Inclusion in ICT - Available, Affordable, Accessible
To ensure that everyone has access to meaningful communication it is helpful to differentiate between three different aspects of inclusion: Availability, Affordability and Accessibility. Understanding what these mean for different groups and making sure that they are considered is the way to making sure that no one is left behind.
Rolling out infrastructure, developing universal access and ensuring that the use of spectrum is strategic and well managed aims to make communication infrastructure available to all everywhere. But very often coverage is not enough. People may live in an area that has mobile internet coverage but many may not be able to afford the handsets or mobile time or data bundles needed to use it. And even when people can afford technology and connection, it may not be accessible due to language barriers, lack of digital literacy or various forms of challenges. Inclusion or ensuring that no one is left behind therefore requires that ICT communication is Available, Affordable and Accessible.
Sometimes these concepts are conflated. For example, according to ITU Facts and Figures 2020
“93% of world population have access to a mobile-broadband network and in most regions 90% of the population have access to a mobile-internet network (3G and above)”.
What ITU are really talking about is availability of coverage, what one can call the first step of inclusion.
The 93% above is a world average figure. About 25% of the population in Least Developed Countries and Land Locked Developing Countries, and about 15 % of the Small Islands Developing States do not have the availability of a mobile-broadband network. And it is paying close attention to discrepancies in Availability Affordability and Access (actual use) that are the three steps of unfurling inclusion.
The gender digital divide is not only a question of affordability. Research has shown that even when women have the same levels of education, income, literacy and employment as men, they are still less likely to own a mobile phone or use mobile Internet, suggesting that other issues are at play
All across the world there are discrepancies between different groups and one of the persistent fault-lines is gender. According to the GSMA report Connected women -The mobile Gender gap report 2021 women are still less likely than men to own mobile phones and use mobile services. The difference in smartphone ownership between men and women is down to 15% in 2021 compared to 27% in 2017. In general countries with the lowest levels of mobile ownership tend to have the widest gender gaps in mobile ownership and mobile internet use between men and women. Across Low- and Middle- Income Countries there are still 234 million fewer women than men accessing mobile internet.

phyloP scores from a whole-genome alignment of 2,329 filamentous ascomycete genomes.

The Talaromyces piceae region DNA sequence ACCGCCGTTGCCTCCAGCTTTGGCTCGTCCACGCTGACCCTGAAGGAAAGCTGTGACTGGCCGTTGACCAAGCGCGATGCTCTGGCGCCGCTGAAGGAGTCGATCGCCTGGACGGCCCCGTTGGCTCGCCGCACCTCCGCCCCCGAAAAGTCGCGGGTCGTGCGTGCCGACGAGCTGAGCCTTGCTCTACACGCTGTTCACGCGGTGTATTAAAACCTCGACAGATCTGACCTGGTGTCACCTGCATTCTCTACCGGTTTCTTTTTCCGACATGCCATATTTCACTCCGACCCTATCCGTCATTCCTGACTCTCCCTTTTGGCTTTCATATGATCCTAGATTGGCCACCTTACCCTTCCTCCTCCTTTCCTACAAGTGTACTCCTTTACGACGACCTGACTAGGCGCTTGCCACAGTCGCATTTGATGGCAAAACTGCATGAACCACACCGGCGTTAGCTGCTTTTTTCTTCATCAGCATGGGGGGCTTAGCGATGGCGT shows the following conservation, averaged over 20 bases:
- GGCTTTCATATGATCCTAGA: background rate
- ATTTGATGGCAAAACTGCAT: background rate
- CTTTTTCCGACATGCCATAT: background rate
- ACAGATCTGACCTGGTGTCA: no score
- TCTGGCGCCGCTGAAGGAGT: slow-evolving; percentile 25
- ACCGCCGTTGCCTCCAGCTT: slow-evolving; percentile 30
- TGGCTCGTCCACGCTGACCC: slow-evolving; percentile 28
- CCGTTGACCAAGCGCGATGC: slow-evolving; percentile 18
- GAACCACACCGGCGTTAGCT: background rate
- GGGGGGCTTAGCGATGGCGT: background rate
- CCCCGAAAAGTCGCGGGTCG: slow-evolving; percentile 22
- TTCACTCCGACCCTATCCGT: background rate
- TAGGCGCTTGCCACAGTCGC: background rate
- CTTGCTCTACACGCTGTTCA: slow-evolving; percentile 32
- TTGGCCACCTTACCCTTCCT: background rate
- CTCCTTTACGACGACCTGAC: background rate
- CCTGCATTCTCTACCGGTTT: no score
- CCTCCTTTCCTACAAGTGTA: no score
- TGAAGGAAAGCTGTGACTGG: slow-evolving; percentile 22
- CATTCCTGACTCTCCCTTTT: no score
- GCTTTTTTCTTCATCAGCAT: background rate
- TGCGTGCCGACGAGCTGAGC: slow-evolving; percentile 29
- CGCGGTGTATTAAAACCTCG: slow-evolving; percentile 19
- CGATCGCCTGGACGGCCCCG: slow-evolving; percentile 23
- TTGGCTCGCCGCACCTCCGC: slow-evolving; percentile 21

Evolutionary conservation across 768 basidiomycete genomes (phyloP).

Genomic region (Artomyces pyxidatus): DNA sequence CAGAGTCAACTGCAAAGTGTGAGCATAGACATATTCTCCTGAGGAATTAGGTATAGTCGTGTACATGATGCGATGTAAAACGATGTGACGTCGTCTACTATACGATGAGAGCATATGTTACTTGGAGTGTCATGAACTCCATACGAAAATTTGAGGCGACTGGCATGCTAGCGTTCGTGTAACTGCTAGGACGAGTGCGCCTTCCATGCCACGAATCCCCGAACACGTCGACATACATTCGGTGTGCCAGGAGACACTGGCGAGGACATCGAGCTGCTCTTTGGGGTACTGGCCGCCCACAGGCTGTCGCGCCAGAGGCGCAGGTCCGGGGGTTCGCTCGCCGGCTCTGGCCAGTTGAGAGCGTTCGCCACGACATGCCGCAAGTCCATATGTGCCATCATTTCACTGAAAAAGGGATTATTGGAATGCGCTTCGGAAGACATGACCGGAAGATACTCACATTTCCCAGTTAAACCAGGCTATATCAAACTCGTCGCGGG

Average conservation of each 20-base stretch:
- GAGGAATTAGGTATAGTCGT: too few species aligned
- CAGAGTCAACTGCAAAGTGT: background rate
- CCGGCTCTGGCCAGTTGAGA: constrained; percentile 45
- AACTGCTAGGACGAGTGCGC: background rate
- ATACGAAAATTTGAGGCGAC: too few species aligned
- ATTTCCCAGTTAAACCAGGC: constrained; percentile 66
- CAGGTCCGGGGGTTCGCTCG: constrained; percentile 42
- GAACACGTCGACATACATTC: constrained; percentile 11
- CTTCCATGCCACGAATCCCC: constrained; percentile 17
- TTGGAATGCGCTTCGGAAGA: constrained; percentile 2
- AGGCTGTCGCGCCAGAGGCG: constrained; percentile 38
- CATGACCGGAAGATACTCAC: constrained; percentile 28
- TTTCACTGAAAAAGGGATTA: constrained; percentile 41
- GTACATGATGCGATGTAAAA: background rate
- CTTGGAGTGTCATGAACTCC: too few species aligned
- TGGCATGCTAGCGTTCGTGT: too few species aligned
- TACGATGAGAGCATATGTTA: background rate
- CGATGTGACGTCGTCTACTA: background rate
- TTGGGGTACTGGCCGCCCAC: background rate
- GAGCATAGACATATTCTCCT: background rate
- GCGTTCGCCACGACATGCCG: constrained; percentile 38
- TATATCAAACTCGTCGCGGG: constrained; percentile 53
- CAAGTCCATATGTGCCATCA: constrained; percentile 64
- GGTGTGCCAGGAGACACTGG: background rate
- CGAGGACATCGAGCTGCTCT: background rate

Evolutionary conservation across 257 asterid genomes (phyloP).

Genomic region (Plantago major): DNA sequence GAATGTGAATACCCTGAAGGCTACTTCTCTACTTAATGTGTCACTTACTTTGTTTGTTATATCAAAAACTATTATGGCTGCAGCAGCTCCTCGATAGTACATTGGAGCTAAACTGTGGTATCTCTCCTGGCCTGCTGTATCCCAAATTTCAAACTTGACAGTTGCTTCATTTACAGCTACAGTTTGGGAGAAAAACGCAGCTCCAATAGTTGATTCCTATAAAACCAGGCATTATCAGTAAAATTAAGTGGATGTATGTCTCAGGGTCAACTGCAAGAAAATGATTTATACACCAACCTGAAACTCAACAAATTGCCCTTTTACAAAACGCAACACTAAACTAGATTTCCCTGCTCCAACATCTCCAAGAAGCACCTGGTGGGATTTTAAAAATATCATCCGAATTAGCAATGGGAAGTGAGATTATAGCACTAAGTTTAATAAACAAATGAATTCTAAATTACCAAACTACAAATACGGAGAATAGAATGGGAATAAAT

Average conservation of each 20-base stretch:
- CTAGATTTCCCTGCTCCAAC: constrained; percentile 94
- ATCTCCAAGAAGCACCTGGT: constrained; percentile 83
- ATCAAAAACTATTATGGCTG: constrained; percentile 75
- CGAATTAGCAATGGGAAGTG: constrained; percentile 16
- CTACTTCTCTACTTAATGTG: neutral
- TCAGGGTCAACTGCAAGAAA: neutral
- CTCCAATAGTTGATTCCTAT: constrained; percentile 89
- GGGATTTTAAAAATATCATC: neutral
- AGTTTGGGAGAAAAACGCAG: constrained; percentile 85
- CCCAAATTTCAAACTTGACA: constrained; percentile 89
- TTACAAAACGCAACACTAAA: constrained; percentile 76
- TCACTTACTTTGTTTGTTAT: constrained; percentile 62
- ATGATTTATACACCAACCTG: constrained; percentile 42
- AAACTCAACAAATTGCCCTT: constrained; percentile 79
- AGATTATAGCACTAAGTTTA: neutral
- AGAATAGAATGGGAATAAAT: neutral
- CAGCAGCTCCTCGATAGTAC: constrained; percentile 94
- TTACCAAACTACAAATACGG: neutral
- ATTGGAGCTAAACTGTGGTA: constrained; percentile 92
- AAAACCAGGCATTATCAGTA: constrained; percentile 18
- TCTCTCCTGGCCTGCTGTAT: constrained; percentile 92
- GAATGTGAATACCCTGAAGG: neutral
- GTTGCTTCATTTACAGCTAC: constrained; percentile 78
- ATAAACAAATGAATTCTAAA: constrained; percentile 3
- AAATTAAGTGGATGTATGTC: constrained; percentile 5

The gender digital divide is not only a question of affordability. Research has shown that even when women have the same levels of education, income, literacy and employment as men, they are still less likely to own a mobile phone or use mobile Internet, suggesting that other issues are at play, such as discrimination and social norms. Women who are the most underserved often have low literacy levels, low incomes, live in a rural area or have a disability showing how challenges combine and put technology and ICTs out of reach for certain users.
Accessiblity is the final step of inclusion, ensuring that services and hardware are available in the necessary languages or formats that allow users to access communication and services. There are good guidelines available for inclusive technology. One example is Global Accessibility Reporting Initiative.
From an overarching perspective, inclusion in telecom regulation should consider these three levels Availability, Affordability and Accessibility. Inclusion thus ranges from infrastructure and universal access, ensuring that there are cheap handsets available on the market, and that pricing allows groups with a smaller disposable income to afford technology and services and finally ensuring that the remaining hurdles in terms of language, able bodied-ness and culture are mitigated.
One of the first steps in working towards an inclusive telecom market is to establish accurate picture if there are disparities between different groups and what these disparities look like. The ICT Regulation capacity building programme has supported a number of projects focused on inclusion and two of these projects were actually studies of the use of ICT by a particular group of the population that was assumed to face challenges.
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Click on the images to download the reports. The video below is a presentation of key findings from the Mobile Gender Gap Report launch.